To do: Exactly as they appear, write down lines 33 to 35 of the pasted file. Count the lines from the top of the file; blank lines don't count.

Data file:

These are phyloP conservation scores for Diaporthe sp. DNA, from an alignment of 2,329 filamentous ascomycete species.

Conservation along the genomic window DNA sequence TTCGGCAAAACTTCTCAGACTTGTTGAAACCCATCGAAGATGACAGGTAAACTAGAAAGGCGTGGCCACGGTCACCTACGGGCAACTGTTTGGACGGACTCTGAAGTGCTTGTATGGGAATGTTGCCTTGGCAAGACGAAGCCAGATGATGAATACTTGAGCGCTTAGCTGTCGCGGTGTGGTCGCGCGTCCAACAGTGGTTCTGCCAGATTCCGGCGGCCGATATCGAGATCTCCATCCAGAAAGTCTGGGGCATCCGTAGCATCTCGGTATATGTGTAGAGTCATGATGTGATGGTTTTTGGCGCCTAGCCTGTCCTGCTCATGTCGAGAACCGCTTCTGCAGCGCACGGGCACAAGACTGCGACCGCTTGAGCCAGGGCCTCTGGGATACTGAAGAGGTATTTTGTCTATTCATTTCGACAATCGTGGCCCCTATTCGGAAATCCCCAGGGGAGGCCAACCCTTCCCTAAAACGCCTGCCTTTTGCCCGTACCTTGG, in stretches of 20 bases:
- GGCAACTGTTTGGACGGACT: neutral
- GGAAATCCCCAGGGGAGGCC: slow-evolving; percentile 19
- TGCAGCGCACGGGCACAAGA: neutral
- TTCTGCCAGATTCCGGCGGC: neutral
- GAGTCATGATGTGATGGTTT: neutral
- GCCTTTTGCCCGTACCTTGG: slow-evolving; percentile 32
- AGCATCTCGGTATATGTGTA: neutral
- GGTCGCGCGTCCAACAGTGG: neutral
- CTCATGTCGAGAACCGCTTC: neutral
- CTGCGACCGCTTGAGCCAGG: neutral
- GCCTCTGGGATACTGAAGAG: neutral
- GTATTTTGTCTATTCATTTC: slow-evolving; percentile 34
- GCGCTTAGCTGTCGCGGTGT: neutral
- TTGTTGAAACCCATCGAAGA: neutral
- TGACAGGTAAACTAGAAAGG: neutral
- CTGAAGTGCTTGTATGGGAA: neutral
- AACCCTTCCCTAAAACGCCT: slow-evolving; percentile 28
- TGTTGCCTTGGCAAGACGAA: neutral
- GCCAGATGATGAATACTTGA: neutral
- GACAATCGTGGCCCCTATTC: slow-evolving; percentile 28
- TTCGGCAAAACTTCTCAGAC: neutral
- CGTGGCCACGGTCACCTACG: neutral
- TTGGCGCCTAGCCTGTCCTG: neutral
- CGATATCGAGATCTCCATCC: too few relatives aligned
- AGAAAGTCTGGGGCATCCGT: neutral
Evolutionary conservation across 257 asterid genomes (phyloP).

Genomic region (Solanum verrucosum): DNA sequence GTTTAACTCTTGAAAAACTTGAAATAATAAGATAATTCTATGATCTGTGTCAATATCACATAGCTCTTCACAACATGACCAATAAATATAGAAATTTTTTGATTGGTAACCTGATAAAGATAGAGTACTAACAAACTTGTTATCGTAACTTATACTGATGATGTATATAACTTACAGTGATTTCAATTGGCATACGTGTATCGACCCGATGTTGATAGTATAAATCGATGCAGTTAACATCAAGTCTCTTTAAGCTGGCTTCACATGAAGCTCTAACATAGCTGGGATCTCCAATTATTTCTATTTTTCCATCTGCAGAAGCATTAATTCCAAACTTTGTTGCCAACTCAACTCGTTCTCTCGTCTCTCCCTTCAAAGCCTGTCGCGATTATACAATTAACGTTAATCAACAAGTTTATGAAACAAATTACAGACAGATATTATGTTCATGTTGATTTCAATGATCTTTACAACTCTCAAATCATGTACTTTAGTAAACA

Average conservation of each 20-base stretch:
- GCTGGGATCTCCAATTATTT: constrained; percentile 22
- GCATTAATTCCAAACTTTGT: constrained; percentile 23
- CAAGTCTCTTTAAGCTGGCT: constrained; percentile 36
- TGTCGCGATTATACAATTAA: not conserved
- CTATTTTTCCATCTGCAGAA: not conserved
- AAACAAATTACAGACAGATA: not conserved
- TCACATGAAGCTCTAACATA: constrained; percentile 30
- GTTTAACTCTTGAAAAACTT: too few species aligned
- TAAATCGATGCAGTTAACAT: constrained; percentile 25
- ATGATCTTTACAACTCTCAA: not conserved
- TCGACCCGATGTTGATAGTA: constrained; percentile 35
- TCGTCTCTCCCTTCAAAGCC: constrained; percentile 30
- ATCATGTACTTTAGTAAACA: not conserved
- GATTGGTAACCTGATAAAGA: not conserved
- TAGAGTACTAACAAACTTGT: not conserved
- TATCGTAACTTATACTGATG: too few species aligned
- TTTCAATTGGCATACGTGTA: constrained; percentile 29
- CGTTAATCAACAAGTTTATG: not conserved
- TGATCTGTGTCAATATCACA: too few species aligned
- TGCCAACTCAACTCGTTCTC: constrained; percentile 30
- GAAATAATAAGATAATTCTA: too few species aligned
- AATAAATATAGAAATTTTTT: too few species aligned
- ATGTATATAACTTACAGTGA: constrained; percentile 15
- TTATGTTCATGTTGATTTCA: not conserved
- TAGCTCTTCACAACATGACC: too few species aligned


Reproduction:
- CAAGTCTCTTTAAGCTGGCT: constrained; percentile 36
- TGTCGCGATTATACAATTAA: not conserved
- CTATTTTTCCATCTGCAGAA: not conserved